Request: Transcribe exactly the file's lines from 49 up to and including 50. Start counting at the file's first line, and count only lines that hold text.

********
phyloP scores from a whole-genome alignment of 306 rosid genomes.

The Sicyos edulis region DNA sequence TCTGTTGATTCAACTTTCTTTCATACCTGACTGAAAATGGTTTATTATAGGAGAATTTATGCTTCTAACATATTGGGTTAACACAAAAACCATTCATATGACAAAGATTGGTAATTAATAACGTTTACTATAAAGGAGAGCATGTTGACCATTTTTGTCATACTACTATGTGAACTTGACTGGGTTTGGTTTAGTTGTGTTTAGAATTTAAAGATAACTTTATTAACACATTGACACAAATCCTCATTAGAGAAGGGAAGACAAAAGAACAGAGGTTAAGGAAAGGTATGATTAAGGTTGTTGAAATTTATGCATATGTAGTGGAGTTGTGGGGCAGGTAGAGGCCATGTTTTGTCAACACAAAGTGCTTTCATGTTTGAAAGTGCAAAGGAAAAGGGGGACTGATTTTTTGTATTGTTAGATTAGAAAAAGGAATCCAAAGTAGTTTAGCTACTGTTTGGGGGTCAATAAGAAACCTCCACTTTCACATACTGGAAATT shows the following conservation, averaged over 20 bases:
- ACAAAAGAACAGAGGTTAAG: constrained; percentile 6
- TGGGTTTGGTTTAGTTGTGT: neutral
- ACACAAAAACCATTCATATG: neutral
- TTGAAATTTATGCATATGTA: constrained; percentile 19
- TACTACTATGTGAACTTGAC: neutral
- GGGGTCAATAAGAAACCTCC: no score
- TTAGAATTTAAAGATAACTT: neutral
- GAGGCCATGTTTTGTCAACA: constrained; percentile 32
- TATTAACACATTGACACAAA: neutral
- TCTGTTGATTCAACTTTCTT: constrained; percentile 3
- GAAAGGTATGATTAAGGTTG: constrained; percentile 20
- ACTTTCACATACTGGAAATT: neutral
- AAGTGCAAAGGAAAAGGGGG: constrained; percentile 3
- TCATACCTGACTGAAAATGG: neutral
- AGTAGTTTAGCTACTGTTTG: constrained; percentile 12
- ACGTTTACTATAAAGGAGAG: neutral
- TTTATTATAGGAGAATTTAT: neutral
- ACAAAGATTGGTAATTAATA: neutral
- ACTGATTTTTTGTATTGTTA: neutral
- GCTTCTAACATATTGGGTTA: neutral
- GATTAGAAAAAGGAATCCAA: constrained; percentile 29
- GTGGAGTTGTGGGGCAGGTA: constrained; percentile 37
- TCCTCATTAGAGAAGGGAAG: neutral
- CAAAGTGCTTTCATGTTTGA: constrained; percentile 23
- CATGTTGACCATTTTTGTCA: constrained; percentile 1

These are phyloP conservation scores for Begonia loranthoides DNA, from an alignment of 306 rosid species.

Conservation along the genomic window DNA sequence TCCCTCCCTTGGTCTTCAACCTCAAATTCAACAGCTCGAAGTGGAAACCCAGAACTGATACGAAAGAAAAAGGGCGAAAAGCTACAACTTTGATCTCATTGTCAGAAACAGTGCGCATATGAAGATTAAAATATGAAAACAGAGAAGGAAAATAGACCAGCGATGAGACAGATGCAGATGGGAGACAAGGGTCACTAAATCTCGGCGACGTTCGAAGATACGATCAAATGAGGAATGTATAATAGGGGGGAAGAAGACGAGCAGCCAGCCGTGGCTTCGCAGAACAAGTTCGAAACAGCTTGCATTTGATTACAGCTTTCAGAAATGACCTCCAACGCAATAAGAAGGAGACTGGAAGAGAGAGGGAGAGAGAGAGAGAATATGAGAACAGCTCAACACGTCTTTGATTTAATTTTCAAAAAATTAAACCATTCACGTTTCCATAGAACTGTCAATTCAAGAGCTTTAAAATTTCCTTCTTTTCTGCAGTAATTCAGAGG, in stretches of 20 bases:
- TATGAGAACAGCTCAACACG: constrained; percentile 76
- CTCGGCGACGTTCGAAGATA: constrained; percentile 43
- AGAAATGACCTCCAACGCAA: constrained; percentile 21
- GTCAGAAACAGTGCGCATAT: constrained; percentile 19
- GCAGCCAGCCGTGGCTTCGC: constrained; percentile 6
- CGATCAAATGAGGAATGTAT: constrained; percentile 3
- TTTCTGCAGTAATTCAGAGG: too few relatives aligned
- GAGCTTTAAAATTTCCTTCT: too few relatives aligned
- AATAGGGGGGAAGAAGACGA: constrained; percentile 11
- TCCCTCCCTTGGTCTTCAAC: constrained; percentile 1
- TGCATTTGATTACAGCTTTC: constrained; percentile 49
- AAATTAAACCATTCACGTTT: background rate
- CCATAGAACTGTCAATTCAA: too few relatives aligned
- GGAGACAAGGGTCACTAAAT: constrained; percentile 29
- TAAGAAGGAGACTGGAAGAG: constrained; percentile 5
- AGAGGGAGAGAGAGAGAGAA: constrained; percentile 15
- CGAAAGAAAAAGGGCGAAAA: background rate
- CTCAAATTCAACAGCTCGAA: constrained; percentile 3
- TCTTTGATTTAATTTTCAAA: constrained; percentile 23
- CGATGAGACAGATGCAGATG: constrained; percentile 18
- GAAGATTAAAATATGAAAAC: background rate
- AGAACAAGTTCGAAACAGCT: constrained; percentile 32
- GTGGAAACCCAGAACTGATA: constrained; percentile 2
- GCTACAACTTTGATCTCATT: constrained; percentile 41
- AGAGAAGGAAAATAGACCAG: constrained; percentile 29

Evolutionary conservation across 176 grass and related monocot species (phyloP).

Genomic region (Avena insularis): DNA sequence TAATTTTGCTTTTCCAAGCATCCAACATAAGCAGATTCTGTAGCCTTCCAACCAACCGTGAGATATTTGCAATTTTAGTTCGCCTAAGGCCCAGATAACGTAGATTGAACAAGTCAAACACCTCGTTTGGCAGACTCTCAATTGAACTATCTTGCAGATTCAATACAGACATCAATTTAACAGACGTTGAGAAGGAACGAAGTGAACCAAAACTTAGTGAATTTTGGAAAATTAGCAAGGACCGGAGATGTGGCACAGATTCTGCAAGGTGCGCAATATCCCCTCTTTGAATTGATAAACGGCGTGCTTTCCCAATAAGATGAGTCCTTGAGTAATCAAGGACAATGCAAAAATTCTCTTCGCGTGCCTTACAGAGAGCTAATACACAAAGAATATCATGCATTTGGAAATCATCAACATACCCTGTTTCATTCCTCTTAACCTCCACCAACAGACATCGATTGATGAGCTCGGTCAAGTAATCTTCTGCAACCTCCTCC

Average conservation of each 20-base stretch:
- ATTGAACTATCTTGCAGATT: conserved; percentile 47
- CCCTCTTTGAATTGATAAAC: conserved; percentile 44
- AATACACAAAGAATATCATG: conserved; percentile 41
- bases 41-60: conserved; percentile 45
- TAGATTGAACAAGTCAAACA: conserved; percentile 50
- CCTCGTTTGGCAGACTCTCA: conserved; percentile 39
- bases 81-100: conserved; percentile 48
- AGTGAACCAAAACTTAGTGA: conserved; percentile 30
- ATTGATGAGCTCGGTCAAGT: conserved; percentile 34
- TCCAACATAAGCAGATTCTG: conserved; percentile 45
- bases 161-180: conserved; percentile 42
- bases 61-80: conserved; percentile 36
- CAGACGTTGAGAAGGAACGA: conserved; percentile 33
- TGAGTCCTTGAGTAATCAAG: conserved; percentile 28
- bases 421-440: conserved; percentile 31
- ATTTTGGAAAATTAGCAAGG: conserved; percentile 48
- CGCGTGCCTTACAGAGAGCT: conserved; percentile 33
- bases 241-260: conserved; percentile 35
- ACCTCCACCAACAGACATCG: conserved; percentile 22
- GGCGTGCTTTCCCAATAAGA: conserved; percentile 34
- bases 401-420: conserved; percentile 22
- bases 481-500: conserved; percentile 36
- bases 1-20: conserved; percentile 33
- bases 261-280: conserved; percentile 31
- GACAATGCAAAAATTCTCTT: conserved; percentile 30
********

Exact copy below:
- CGATGAGACAGATGCAGATG: constrained; percentile 18
- GAAGATTAAAATATGAAAAC: background rate